me love your city?

Heike: I am not so interested in this, that you should fall

in love with Berlin. Some people don’t. You are

the don’t. There will always be people like you.

This man whose ashes you are returning to Berlin,

he is a Jew?


How did you know? Did I tell you already?

Heike: Jews—especially from America—they have this

funny relationship to Berlin. Maybe I should not

say funny. It sounds like judgment. But I am not



I’m sorry. Meaning?


Funny how?

Heike: If they want to be apart, they become apart, no?

Han: And that’s not because . . .

Heike: A place of hate, of hateful things, to turn it into

a place of love. Well, first, of course, forgiveness,

then maybe reconciliation, and then love.

Heike: Because of us, because of the Germans?


What is being reconciled?


You don’t think so?

Heike: The past with the present.

Heike: Because we are unfriendly, because we are unkind,

because we do not welcome them?


Plus he was a writer, and I was told you love writers



I offended you.

Heike: I am not a Turk. It is not right to be asking me.


I shouldn’t have brought it up.

Heike: In New York there is no, what you are saying,

psychic space of separation, physical space of


Han: Well . . . In New York everyone is separate. But

also in New York, when you go into the subway,

it’s not a block of—maybe block is not the right

word, but, well, OK, block is the only word—block

of white people and then to the side, looking uncomfortable,

emanating discomfort, this group of

minorities. In New York, everyone is a minority,

including the white people. Everyone. It’s one of

my favorite aspects of the city.

Heike: As I am saying, you should not be asking me. I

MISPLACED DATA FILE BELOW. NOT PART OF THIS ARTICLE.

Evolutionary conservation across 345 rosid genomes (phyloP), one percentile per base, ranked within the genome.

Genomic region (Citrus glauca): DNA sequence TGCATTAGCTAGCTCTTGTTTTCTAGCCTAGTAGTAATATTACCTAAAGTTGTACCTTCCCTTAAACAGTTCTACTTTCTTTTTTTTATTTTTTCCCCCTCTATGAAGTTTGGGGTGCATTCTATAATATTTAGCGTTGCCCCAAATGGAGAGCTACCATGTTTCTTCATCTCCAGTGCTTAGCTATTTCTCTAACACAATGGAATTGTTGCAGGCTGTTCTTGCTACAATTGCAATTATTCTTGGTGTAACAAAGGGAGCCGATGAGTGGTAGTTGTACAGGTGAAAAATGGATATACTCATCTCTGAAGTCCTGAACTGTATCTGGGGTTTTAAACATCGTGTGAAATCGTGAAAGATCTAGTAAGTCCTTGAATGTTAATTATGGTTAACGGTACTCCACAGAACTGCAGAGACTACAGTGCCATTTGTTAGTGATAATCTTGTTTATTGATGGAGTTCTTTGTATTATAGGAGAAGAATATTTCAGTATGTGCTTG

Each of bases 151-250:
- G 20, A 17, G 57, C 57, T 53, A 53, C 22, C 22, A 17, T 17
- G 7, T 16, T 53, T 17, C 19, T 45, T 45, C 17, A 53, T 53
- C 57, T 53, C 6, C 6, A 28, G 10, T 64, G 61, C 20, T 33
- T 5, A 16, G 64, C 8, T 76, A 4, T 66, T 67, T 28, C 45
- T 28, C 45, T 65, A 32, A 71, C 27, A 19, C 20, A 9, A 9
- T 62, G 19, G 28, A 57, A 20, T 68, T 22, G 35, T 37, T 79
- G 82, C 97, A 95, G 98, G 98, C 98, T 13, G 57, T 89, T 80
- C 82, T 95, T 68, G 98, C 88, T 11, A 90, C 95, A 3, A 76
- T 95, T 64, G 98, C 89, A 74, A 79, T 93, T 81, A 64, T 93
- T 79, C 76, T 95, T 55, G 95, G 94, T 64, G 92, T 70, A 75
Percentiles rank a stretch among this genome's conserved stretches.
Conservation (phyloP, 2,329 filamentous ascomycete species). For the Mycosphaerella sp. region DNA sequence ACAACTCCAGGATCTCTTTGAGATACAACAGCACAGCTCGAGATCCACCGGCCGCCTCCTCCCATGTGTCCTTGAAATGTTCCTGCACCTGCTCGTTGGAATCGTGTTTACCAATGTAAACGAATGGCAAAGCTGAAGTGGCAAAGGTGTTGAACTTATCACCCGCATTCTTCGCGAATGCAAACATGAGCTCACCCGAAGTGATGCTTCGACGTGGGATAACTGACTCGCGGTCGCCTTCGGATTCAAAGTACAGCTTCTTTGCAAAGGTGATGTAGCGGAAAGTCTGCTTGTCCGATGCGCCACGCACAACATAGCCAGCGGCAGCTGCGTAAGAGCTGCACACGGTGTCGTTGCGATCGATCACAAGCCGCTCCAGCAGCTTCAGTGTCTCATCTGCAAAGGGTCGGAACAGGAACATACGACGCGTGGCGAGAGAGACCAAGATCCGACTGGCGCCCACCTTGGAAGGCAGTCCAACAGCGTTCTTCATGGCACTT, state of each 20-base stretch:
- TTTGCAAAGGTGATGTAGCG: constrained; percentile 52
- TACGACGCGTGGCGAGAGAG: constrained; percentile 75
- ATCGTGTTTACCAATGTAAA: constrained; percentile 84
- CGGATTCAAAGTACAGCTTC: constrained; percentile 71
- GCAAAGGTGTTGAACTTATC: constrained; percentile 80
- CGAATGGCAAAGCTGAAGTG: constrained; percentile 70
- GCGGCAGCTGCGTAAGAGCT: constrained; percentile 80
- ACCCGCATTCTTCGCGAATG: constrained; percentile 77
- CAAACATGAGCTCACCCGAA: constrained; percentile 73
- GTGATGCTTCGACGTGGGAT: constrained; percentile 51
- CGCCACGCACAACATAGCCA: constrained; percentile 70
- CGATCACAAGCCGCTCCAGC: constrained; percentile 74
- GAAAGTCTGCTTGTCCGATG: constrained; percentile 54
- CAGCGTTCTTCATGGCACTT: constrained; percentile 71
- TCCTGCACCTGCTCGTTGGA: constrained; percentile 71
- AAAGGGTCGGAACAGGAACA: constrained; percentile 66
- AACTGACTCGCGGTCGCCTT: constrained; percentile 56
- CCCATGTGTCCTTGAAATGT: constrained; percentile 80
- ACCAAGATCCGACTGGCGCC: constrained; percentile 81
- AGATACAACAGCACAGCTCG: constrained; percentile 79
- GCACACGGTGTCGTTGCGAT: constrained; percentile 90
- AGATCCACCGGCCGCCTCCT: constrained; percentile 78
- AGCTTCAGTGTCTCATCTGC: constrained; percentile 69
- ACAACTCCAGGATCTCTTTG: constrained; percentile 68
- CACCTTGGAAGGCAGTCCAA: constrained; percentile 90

am not a Turk. Anyway, maybe I am too close to

it, too used to it. Still I cannot say that this is my

observation. To me the Turks are not so separate.

Maybe ten, twenty years ago, yes, but today?

Heike: That is true. We love writers. We love books. We do

not understand people who do not love books. To

us this is crazy. And destructive. How is it possible

to be a civilization and not have love of books?

Han: Thanks for hearing me out. Shall we talk about

New York now?

Heike: (Smiles) Where everyone is a minority.


Or at least where no one is a block, yes.

Heike: What do you do in New York? If I can ask.


I’m a writer.

Heike: Ahh. So we would love you in Berlin!


Would you?

Heike: They love you in New York?



Heike: So you should reconsider Berlin.

14 the berlin journal · thirty · Fall 2016


Like Laurence.

Heike: We would love you in Berlin, if you are good. If

your books have value. And interest. We would.

Why wouldn’t we? Ahh. You think you are the

Turks. That is why you look at them and they

bring out these thoughts. That is why you bring

them up. You are afraid that in Berlin you will be,

as you say it, apart like the Turks.


I am apart like the Turks. The culture of staring in

your city, it’s brazen and unsettling.

Heike: We stare at you? On the train?


On the platform. Inside the trains. At stores. And

you don’t look away when I stare back. You’re